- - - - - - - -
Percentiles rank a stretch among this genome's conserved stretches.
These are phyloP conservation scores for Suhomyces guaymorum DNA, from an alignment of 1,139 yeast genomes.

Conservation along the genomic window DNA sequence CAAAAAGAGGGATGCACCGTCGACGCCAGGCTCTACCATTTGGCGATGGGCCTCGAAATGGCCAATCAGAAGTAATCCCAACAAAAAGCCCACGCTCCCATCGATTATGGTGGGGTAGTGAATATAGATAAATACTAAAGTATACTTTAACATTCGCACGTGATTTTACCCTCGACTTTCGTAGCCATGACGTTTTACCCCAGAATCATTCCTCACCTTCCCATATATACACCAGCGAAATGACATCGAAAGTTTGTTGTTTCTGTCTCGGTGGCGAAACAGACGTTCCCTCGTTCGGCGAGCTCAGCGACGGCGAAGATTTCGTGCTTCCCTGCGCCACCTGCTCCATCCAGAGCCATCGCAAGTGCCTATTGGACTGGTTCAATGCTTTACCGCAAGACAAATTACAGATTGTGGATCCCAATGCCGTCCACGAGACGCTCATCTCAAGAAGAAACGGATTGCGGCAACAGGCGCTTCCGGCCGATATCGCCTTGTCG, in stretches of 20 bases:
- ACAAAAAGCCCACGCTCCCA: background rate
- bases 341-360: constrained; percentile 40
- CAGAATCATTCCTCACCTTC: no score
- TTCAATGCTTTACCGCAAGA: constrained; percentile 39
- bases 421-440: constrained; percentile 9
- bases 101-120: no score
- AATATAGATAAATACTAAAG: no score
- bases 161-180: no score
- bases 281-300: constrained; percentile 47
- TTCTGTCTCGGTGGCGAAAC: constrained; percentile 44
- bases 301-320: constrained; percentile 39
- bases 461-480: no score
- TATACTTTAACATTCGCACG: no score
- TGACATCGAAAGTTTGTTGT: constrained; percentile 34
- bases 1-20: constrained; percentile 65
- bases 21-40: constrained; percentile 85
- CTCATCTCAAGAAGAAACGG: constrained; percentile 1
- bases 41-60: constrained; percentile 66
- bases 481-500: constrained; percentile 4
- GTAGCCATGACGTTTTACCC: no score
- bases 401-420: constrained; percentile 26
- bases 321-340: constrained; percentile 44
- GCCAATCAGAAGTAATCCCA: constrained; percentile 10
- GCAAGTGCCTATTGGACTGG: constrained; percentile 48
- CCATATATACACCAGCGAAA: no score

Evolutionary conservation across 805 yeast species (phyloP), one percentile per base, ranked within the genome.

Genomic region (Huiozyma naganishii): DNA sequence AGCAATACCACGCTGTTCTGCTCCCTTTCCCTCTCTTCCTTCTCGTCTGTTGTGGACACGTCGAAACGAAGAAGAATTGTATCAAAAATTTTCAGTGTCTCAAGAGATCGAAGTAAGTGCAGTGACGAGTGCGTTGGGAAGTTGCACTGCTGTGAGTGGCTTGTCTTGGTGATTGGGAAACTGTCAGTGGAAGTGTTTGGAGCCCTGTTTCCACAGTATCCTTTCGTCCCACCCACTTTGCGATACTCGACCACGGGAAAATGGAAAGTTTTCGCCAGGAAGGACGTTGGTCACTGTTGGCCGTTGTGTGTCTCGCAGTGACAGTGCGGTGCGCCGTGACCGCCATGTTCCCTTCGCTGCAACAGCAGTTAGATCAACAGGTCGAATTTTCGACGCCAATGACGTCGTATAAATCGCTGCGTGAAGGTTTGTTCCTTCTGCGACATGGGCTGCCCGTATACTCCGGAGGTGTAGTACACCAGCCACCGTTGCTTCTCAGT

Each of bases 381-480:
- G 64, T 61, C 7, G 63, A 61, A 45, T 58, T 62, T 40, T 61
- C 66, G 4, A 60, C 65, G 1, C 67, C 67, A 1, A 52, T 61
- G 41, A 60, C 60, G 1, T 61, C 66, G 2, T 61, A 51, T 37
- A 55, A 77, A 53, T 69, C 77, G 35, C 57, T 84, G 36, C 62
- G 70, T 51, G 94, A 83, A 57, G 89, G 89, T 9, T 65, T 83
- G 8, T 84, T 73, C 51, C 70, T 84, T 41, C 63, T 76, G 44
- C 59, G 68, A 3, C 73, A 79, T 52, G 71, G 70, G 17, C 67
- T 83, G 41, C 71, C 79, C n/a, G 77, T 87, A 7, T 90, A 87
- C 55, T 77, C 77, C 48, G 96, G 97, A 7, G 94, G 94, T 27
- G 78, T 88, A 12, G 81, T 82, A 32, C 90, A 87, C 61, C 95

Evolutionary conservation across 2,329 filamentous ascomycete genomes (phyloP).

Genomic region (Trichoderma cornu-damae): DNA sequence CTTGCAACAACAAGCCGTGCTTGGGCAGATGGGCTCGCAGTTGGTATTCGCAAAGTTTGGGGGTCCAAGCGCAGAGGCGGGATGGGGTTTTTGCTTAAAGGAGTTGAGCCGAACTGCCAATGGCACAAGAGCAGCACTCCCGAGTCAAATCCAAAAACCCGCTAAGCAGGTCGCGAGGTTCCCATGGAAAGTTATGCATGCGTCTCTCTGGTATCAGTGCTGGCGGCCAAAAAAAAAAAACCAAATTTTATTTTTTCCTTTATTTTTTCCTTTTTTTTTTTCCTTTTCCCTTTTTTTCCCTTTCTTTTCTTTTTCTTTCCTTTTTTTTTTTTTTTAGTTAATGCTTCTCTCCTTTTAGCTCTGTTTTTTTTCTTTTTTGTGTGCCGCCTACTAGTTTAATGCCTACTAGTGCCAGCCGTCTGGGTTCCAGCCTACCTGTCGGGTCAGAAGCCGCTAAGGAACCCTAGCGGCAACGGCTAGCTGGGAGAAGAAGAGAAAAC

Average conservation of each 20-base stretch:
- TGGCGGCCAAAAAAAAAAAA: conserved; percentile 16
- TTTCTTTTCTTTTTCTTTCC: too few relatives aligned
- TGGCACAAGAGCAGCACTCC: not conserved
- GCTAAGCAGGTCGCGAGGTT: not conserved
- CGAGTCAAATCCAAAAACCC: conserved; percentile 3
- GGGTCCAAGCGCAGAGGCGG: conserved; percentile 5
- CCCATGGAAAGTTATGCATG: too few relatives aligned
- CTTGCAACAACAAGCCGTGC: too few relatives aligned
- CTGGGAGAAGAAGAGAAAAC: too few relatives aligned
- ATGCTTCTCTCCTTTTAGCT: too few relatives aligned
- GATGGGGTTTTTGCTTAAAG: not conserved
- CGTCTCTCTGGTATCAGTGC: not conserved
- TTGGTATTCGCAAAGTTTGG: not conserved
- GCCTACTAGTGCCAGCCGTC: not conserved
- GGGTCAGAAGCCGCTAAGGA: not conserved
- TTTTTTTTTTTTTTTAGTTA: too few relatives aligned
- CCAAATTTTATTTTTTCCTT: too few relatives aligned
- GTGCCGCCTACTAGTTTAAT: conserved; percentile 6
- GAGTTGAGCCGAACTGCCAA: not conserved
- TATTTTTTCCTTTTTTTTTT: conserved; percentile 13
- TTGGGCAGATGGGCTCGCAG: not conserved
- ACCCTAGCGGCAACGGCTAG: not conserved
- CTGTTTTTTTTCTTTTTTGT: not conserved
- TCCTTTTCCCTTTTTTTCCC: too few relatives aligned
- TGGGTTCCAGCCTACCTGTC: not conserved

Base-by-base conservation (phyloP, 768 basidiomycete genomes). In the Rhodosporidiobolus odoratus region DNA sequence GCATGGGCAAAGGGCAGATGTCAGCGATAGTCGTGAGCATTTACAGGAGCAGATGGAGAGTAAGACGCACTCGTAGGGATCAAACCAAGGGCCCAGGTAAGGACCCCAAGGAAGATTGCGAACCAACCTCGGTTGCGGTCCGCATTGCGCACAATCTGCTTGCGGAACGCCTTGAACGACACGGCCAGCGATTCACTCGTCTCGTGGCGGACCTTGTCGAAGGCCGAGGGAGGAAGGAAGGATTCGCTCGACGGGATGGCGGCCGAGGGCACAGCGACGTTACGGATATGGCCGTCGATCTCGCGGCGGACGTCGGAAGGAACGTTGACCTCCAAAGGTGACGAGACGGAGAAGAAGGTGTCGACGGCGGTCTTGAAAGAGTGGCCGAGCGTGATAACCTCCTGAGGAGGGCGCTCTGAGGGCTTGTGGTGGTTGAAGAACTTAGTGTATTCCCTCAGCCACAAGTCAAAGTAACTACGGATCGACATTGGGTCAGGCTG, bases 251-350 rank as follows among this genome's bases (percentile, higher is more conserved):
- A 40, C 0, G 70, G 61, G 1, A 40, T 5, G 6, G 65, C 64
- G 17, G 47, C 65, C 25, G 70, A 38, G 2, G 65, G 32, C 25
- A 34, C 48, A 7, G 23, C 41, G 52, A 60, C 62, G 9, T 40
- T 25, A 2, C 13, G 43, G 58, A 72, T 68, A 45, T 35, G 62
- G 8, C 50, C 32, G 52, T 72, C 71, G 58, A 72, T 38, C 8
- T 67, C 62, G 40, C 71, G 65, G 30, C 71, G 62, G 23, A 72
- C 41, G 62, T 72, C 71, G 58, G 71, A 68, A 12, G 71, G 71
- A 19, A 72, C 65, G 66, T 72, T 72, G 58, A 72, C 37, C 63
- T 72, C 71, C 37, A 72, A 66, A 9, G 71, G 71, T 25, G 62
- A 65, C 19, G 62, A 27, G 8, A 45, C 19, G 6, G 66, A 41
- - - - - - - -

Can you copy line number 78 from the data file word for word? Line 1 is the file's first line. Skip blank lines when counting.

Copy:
- A 19, A 72, C 65, G 66, T 72, T 72, G 58, A 72, C 37, C 63